Electronic Thesis and Dissertation Repository

Degree

Doctor of Philosophy

Program

Medical Biophysics

Supervisor

Dr. John Lewis

Abstract

The development of screening approaches to identify novel affinity ligands has paved the way for a new generation of molecular targeted nanomedicines. To identify novel targeting ligands, several studies have demonstrated the advantages in screening one-bead-one-compound (OBOC) libraries. Conventional methods typically bias the display of the target protein to ligands during the screening process. We have developed an unbiased multiplex ‘beads on a bead’ strategy to isolate, characterize, and validate high affinity ligands from OBOC libraries. In addition, due to the advantages associated with screening OBOC libraries directly against living cells, we sought to combine cell-based screen methods with automated high-throughput technologies to facilitate the identification of novel affinity ligands. We have shown that bound cells can be reversibly cross-linked onto the beads, and then easily sorted through automated means using the Complex Object Parametric Analyzer and Sorter (COPAS) large format flow cytometer (purchased from Union Biometrica) without affecting the sequence deconvolution of peptides using matrix-assisted laser desorption/ionization-time of flight MALDI-TOF mass spectrometry (MS). This high throughput strategy can accelerate the discovery and generation of new targeting agents.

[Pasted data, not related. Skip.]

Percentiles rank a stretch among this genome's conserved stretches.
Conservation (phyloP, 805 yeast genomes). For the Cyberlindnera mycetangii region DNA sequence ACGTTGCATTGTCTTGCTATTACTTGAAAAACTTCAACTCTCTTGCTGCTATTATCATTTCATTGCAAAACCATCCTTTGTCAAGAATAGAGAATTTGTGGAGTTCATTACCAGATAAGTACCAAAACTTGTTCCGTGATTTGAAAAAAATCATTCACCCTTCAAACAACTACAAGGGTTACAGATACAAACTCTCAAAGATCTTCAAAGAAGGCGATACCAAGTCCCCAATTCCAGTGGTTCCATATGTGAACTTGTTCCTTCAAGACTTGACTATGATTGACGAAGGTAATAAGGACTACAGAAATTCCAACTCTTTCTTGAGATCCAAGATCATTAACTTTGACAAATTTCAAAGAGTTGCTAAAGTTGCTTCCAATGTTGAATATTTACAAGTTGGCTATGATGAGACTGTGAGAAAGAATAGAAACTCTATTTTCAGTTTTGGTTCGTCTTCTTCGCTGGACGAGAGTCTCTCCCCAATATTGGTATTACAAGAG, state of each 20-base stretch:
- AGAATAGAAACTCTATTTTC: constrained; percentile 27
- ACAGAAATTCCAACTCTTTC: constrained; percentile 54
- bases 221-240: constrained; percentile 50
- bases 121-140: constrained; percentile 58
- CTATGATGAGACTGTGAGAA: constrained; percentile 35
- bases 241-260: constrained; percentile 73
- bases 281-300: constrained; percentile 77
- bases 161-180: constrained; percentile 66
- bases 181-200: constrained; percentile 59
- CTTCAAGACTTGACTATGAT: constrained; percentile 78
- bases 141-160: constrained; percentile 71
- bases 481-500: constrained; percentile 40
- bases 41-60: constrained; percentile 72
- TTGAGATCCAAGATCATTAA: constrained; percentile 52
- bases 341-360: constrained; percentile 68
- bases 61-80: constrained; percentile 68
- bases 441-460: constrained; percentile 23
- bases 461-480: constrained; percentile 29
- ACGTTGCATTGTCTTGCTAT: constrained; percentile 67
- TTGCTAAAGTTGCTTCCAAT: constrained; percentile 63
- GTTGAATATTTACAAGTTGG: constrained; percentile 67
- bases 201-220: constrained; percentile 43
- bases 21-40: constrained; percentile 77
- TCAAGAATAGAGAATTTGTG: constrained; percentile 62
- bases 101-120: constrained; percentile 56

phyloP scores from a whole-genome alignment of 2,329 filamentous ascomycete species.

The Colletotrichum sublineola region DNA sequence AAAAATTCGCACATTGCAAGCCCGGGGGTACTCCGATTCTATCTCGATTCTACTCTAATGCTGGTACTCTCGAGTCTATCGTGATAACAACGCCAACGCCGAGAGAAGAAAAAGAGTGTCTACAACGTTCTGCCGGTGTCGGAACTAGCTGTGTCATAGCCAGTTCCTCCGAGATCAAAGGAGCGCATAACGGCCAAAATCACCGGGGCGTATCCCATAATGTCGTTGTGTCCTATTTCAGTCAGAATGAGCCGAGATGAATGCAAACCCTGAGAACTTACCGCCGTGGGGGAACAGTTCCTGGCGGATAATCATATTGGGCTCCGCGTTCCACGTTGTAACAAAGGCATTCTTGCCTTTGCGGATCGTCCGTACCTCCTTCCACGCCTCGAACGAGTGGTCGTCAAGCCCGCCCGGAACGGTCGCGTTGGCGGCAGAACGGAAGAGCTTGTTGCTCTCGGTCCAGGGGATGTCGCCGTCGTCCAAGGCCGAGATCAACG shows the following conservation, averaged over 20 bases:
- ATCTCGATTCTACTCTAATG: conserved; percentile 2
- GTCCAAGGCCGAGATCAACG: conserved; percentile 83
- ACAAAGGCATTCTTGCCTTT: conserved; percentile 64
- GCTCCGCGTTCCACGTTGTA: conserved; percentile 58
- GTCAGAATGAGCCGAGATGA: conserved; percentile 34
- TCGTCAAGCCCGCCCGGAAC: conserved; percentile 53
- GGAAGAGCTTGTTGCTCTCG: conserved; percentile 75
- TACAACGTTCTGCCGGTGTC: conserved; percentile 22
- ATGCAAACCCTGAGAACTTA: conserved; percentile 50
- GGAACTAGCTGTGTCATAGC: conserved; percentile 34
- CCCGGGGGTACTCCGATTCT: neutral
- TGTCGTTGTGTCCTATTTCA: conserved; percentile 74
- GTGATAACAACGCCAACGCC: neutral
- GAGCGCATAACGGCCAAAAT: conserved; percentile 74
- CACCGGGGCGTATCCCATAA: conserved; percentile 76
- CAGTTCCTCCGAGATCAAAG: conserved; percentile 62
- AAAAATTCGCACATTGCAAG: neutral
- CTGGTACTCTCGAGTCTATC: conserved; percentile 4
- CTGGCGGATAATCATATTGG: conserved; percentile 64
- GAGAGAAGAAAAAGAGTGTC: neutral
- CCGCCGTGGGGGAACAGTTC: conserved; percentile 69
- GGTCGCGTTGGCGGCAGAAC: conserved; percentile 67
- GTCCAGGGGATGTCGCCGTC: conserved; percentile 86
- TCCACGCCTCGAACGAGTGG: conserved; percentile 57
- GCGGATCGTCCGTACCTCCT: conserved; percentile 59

Using the ‘beads on a bead’ approach, we have discovered novel peptides that do not contain the Arg-Gly-Asp (RGD) motif that bind αvβ3 integrin without affecting the biology of cancer or endothelial cells. The peptides identified here represent novel targeting agents for integrins that can be applied to cancer imaging without the risk of increased tumor invasion and metastasis. In order to target angiogenesis, we used the ‘beads on a bead’ strategy again to screen an OBOC library to isolate novel high-affinity peptides against EGFL7. A high-affinity peptide ligand, E7-p72 was shown to target cancer cells and endothelial cells in an EGFL7-dependent manner. This lead candidate could provide a basis for a new generation of sensitive angiogenesis targeting agents for imaging early cancers or delivery of therapeutics to disease sites.

The expansion of our understanding of EGFL7 has also led us to identify and design bioactive peptides from the sequence of EGFL7 that could interfere with its function and serve as angiogenesis inhibitors. Particularly, one peptide, E7-C13 derived from the C-terminus of EGFL7 inhibits angiogenesis. This peptide could provide a basis for a new generation of therapeutic agents for locally advanced cancers.


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